As a business model, NPEs have proliferated in recent years, and there has been a corresponding increase in the number of SEPs whose owners are not direct participants in a relevant industry. These owners are primarily interested in monetizing the SEP portfolio, through litigation or licensing.
Some NPEs are focused on a litigation business model, where they have accumulated a patent portfolio because they believe there are a substantial number of existing infringers from whom a claim for damages based on past infringement can be made. Other NPEs are organized in much the same way as private equity funds, only they focus on assembling a patent portfolio from multiple sources in order to create a package of patents that may be attractive for resale to third parties looking to acquire patents for strategic purposes, such as expanding their own business.
As industries new to SEPs proliferate, executives and inhouse counsel responsible for patent management and licensing in those industries are being introduced to an area of patent law that, for many, may be entirely new, certainly unusual, and potentially dangerous. Accordingly, these executives and their inhouse legal counterparts need to be prepared to carefully and thoughtfully address the transactional issues that are implicated by SEPs, both from the perspective of licensees and licensors.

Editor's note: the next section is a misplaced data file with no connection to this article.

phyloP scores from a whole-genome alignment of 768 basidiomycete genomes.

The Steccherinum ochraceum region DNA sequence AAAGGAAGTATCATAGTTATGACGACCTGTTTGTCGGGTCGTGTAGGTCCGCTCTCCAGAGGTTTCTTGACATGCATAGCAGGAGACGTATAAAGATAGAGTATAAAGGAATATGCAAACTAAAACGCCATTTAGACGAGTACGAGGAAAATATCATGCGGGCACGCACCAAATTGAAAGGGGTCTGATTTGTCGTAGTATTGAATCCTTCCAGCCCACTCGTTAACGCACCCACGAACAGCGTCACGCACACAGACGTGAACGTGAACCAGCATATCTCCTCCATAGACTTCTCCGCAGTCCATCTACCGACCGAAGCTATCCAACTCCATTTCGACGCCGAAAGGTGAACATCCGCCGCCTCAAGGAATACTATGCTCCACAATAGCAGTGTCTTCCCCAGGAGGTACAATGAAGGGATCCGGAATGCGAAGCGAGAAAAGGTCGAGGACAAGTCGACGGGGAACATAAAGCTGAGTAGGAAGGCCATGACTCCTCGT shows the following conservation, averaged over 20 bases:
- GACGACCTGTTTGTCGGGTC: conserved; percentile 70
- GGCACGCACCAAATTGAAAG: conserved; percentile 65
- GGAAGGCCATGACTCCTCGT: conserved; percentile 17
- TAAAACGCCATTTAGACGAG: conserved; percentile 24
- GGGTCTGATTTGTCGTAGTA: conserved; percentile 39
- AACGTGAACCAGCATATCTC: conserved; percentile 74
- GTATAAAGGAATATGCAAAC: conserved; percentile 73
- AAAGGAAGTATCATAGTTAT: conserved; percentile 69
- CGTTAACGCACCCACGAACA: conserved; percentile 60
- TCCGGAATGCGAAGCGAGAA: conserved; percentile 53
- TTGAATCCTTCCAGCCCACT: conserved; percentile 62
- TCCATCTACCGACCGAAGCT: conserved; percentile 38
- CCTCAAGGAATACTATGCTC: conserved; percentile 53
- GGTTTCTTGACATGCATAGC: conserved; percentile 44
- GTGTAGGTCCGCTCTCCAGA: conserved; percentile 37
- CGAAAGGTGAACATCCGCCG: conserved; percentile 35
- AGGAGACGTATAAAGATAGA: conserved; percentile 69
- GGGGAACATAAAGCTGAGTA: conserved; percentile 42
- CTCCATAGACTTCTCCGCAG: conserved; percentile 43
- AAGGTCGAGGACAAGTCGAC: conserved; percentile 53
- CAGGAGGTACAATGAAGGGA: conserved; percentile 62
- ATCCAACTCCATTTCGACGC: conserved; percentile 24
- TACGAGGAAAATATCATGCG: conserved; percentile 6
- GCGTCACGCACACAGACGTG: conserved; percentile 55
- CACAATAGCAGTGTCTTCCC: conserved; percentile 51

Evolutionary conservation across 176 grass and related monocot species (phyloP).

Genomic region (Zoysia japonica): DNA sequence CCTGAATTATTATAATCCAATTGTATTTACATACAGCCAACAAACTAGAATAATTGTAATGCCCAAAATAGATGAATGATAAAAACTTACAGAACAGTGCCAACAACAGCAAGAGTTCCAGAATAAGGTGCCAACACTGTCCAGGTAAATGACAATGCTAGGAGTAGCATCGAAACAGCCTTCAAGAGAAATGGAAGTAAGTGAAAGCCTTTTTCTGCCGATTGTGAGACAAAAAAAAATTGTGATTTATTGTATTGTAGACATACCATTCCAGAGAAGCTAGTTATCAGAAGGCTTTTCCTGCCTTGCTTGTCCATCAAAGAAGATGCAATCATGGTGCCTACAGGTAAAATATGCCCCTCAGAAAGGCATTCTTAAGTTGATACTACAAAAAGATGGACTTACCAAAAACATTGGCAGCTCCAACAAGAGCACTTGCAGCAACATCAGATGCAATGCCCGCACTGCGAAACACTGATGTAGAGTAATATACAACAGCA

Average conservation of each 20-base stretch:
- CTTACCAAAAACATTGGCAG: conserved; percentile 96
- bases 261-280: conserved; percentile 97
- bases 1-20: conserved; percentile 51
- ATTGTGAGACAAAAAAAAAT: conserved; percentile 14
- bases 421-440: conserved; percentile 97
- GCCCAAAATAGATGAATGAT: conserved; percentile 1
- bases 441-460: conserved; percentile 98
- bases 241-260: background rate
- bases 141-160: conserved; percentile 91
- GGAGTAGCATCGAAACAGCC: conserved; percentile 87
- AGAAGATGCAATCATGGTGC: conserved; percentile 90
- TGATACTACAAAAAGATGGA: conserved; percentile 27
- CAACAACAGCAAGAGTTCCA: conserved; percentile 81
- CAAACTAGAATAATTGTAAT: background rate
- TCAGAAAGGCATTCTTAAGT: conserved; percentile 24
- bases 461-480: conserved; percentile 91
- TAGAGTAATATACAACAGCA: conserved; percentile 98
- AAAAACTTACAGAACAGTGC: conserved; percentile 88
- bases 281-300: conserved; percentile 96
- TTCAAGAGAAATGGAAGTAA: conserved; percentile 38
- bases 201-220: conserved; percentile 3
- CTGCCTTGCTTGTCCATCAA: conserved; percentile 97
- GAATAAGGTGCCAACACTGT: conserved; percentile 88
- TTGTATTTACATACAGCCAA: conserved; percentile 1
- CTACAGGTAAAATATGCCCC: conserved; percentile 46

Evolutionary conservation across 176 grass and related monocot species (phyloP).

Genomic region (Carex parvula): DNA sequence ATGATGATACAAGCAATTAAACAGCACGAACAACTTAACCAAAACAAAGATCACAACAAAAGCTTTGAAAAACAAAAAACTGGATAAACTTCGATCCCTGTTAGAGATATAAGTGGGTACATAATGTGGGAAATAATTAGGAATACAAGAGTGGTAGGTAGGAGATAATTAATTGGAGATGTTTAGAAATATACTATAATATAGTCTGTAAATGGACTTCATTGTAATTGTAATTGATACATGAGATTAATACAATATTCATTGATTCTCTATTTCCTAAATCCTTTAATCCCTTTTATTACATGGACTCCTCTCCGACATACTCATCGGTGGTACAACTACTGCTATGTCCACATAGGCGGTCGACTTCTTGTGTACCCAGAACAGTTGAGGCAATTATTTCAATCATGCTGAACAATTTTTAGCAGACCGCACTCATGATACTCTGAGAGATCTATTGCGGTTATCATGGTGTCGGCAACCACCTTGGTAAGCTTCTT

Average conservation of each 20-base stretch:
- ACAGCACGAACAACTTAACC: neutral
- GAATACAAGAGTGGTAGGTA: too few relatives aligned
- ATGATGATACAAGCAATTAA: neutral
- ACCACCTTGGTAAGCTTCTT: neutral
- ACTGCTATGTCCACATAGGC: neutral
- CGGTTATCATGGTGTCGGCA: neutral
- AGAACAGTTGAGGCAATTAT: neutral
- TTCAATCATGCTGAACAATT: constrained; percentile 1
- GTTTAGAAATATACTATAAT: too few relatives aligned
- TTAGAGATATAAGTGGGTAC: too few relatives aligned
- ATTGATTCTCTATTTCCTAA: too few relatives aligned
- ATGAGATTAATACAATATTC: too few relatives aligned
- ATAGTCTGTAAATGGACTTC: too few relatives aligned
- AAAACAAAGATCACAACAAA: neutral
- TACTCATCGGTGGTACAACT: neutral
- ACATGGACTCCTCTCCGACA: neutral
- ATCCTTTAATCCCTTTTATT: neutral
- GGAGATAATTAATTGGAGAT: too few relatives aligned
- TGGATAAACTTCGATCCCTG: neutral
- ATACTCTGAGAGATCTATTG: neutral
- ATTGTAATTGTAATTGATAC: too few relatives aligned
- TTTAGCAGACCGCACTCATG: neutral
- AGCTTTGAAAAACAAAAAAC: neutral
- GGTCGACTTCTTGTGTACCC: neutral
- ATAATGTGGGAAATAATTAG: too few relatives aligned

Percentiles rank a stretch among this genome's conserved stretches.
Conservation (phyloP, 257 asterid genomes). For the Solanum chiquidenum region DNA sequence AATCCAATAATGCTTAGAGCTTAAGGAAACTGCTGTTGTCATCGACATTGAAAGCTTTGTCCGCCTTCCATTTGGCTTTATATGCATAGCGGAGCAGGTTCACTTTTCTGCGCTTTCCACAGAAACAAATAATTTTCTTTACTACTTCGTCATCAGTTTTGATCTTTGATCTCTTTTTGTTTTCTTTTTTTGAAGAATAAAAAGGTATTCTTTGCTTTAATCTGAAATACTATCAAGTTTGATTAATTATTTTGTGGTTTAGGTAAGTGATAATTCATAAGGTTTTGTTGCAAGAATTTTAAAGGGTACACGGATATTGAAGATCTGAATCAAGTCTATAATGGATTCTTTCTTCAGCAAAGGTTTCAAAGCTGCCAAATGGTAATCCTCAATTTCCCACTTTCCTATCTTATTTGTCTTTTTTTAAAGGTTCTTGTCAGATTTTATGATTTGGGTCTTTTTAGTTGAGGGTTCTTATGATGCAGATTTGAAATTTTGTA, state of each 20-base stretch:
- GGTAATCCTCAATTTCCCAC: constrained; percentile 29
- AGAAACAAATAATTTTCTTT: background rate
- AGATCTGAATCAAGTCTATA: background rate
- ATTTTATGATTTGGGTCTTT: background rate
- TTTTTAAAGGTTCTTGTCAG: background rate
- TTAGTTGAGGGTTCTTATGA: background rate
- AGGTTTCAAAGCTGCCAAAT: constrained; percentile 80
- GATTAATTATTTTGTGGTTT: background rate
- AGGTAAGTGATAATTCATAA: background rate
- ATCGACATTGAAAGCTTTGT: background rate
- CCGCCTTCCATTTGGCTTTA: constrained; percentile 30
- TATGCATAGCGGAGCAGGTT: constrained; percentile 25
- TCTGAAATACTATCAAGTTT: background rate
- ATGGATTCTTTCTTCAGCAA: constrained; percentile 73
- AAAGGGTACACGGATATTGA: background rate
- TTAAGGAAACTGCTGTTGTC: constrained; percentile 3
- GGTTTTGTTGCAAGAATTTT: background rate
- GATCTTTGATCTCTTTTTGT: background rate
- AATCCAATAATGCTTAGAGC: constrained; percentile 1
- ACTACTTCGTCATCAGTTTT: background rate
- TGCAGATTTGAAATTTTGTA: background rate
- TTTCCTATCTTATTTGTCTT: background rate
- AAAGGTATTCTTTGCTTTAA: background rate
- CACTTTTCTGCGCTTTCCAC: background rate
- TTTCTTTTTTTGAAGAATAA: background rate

Because standards and the SEPs that cover them can have the effect of creating substantial barriers to entry in a particular industry, the licensing of SEPs is subject to different rules than traditional patent licensing. In particular, owners of SEPs are ordinarily subject to an obligation to offer non-exclusive licenses to prospective licensees on fair, reasonable, and nondiscriminatory (FRAND, or often simply RAND) terms. This obligation is coupled with some related limitations. SEP licensors, for example, may not be entitled to injunctive relief to prevent infringers from selling products covered by those SEPs. Another limitation comes with licensing SEPs as part of a portfolio that includes some patents that are not SEPs, an approach which can substantially complicate license negotiations and litigation strategies for asserting the portfolio.